“One of our happiest memories, which really demonstrated that Amy was aware, came when she was desperately ill at St Thomas’. Wonderful World by Louis Armstrong came on the radio.

We called this our family song and Amy was barely out of her coma but got upset. My sister and I hold this memory very dear because it had obviously triggered something in her brain that was familiar to her. It was an incredible moment.”

Julie is adamant that, despite everything the brain injury has taken from Amy, her personality remains perfectly intact.

“Amy was a vivacious, motivated and tenacious character. She also worked very hard and had a great sense of humour. She has retained these qualities. She works so hard with her therapists and never admits to being tired; she just wants to keep going.

“She has a huge sense of humour and laughs a lot. She really is happy. She also gets adult humour.”

Stimulation comes partly from a large circle of loyal friends, as well as her devoted family and parents, Roger and Sue.

“Her awareness has increased enormously over time and we know that she’s good at remembering things as she often laughs about memories she finds funny. Because her understanding is good, it’s amazing how you can muddle through even if someone can’t verbalise.”

Amy receives intensive physio and speech and language therapy – and has a weekly music therapy session.

“The therapists work intensively with her and she loves every moment of it,” says Julie. “I think the whole package of family, friends and therapists, and the constant attention that brings, really does help.

“The main therapists are very innovative in their approach and open to suggestions. We’re definitely keen to keep an open mind and try new things, as long as they are realistic options.”

Currently, Amy’s poor vision means brain computer interfaces, and their associated screens and controls, may not be the best solution to improve her communication. A specialist in America has been investigating the use of special goggles that may improve her sight. The family have also tried oxygen therapy. We will try anything that will realistically help Amy.”

A by-product of Amy’s publicity has been a massive surge in awareness of the potentially grave consequences of certain allergies.

This comes in an age in which intolerances to dairy, wheat and other foodstuffs have emerged – perhaps clouding the potentially deadly nature of allergies like Amy’s.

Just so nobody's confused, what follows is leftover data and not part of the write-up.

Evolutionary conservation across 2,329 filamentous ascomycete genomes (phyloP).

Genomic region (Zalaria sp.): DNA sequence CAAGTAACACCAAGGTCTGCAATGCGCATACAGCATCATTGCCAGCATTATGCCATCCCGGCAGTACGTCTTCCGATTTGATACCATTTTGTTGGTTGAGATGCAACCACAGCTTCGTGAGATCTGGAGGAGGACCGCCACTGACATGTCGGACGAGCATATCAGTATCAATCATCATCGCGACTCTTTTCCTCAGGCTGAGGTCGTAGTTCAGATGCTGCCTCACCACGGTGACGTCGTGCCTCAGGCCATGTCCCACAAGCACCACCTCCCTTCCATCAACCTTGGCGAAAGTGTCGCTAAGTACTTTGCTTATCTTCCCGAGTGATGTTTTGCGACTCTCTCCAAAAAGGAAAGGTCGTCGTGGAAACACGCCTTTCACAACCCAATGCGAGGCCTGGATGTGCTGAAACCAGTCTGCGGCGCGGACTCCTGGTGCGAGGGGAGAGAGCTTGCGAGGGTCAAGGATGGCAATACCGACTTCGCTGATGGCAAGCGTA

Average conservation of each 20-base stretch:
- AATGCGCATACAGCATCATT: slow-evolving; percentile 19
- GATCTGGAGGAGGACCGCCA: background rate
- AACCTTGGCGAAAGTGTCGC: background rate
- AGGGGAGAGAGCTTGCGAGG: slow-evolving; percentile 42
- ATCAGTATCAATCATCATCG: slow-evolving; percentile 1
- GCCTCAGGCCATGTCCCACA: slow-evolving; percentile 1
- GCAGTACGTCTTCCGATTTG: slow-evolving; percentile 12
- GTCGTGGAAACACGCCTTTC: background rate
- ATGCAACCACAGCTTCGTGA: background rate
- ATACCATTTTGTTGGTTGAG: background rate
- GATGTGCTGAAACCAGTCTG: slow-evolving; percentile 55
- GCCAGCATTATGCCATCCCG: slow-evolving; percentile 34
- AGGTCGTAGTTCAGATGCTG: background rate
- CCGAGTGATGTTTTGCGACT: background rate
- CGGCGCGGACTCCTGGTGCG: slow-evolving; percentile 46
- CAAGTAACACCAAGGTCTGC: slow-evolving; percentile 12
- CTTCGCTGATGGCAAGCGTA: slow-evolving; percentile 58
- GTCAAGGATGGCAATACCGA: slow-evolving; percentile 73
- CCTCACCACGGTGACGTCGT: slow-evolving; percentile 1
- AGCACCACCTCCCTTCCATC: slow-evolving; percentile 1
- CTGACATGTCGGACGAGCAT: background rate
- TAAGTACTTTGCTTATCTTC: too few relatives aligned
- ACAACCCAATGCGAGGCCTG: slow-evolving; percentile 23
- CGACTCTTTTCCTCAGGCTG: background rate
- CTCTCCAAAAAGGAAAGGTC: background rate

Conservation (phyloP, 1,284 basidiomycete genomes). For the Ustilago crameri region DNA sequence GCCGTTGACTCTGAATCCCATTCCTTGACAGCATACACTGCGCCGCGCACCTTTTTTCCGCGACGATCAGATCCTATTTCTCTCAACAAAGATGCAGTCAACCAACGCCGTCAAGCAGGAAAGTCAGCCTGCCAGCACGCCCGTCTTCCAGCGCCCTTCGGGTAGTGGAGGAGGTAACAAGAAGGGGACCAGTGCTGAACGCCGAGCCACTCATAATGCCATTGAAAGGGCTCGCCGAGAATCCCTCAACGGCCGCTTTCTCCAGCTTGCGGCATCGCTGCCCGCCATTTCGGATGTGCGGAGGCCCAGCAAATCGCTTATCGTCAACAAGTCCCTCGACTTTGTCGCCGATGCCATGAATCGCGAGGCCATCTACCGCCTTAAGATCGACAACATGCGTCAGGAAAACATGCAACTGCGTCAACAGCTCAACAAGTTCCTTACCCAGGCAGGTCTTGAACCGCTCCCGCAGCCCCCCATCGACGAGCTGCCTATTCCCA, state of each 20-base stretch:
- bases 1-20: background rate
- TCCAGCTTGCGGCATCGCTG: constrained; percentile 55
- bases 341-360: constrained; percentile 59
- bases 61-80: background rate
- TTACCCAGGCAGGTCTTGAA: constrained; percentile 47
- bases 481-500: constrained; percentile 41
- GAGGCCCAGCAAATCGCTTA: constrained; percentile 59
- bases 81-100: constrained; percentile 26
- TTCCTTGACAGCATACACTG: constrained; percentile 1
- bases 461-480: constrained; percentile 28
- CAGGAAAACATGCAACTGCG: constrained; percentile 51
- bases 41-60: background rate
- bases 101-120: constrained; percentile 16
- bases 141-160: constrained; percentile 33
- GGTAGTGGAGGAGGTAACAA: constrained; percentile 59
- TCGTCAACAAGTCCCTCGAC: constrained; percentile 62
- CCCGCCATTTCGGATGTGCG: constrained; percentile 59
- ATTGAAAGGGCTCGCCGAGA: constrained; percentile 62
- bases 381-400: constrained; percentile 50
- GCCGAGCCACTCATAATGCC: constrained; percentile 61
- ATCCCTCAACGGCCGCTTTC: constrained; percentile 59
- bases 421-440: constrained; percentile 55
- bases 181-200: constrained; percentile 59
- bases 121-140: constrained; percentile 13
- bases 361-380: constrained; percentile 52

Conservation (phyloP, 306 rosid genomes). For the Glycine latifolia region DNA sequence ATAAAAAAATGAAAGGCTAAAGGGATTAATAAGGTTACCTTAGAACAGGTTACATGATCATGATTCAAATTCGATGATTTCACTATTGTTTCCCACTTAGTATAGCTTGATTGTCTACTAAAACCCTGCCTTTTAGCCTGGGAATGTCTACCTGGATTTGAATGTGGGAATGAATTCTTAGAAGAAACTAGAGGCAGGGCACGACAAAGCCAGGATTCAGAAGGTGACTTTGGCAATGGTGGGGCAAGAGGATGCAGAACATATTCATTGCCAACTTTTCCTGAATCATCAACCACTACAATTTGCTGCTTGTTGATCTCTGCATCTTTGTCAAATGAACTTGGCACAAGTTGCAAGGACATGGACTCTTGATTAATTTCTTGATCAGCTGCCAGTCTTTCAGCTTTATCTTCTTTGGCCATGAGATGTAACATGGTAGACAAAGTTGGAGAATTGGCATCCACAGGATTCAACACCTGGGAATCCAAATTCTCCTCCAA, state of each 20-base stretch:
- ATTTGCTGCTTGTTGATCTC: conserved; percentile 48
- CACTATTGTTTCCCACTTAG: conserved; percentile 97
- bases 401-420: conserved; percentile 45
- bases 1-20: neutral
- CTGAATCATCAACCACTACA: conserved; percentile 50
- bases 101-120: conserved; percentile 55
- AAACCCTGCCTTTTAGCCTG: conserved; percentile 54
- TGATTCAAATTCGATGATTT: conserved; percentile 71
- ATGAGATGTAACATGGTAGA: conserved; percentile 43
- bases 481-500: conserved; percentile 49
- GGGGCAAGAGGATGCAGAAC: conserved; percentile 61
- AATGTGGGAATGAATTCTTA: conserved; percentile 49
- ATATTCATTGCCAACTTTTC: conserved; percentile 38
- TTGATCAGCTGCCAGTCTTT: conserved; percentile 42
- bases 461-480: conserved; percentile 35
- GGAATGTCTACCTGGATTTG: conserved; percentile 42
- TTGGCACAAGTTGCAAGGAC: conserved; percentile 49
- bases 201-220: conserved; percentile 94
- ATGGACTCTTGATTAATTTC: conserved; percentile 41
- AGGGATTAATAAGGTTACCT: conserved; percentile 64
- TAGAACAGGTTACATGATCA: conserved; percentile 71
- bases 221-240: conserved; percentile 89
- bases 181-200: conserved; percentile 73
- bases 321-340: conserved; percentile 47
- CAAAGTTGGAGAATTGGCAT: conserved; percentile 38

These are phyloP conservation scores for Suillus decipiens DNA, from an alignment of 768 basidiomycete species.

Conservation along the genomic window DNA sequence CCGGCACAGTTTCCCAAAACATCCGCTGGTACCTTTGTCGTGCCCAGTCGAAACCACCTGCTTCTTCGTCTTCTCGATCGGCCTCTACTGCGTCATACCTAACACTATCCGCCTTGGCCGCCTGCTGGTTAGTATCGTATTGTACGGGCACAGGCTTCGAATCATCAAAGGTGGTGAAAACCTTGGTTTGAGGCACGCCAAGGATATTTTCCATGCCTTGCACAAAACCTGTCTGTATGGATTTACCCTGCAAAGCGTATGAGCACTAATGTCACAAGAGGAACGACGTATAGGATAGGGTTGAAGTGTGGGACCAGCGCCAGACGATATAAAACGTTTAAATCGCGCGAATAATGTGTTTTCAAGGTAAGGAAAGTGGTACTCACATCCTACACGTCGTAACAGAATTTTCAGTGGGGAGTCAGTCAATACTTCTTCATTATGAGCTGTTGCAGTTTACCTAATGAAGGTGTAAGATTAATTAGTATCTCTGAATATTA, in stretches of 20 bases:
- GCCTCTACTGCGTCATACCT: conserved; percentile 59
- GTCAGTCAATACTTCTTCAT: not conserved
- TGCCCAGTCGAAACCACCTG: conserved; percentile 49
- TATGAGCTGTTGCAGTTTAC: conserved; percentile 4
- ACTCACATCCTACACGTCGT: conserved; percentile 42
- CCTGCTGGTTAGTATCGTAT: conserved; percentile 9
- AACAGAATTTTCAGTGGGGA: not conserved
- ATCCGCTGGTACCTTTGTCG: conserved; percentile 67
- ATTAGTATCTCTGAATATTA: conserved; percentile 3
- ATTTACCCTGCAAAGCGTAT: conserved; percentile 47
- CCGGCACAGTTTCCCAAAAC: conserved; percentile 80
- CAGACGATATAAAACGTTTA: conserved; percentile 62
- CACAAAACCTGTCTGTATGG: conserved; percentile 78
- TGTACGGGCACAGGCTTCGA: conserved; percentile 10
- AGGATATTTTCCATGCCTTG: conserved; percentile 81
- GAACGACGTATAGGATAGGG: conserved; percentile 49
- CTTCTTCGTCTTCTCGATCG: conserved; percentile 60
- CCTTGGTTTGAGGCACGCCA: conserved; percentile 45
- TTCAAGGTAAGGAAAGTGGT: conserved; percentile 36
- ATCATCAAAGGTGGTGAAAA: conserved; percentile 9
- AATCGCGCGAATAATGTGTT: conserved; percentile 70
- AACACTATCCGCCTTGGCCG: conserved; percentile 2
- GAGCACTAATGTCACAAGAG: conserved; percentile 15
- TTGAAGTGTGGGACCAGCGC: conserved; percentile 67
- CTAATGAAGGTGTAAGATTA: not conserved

Figures suggest allergies of varying severity are on the rise, although there is no definitive scientific explanation of why.

Some scientists point to a rising trend of self- diagnosis and misconceptions about allergies and intolerances.

A study this year, meanwhile blamed adventurous middle class diners eating more exotic diets than previous generations.

In the UK, one to two per cent of adults have a food allergy. This, combined with the estimated five to eight per cent of children with a food allergy, equates to about two million people. This figure doesn’t include those with food intolerances.

Anaphylaxis-type reactions occur in approximately one in 1000 of the general population, while UK hospital admissions for anaphylaxis soared by 615 per cent between 1992 and 2012.

Peanut or tree nut-triggered anaphylaxis has an estimated prevalence of 0.25 to 0.95 per cent in UK and US populations (Cianferoni, 2012).

Such figures do little to portray how truly severe allergies can be, however. This is perhaps why Amy’s story so shocked the world, giving people their first real glimpse of the devastating power of certain allergies in certain people. In all of the noise and confusion that surrounds allergies, hers is a powerful cautionary tale that has made many think differently about a sometimes- trivialised issue.

Julie says: “It may be that there is some confusion between mild intolerances and serious allergies. “The media frenzy of the last few weeks can only be a good thing if it has helped people understand things better.”